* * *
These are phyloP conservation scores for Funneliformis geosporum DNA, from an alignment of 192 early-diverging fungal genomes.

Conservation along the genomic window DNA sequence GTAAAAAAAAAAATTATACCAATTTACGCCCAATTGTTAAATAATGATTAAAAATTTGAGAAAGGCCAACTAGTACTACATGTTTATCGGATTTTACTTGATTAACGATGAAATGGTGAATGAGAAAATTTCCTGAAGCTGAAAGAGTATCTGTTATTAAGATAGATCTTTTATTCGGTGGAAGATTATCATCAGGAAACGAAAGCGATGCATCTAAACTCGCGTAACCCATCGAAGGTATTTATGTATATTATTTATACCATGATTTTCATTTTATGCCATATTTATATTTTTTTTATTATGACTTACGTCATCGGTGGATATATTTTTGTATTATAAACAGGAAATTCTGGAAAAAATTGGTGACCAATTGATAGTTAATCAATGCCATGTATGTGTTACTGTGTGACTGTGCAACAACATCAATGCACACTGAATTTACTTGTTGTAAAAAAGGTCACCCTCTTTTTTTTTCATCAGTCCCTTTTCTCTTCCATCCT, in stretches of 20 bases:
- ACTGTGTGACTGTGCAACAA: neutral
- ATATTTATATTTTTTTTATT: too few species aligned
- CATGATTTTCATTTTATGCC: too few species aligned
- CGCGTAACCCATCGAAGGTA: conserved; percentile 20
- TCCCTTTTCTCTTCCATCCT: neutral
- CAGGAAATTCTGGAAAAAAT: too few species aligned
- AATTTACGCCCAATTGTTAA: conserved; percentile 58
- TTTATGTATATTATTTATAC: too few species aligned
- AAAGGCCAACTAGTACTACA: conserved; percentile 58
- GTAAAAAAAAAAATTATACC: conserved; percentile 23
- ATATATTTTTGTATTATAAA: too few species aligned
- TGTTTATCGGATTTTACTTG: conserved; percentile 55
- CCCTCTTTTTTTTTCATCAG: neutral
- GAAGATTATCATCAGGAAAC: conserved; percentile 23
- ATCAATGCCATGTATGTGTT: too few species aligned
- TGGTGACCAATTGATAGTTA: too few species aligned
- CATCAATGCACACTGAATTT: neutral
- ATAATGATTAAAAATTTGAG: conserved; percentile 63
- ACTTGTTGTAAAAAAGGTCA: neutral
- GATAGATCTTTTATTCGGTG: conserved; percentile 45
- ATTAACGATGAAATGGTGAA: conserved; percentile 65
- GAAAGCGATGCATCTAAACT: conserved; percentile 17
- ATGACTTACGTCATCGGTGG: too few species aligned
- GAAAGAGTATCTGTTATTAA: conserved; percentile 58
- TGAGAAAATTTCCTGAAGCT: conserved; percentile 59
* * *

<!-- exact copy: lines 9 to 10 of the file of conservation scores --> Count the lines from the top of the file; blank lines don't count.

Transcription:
- AATTTACGCCCAATTGTTAA: conserved; percentile 58
- TTTATGTATATTATTTATAC: too few species aligned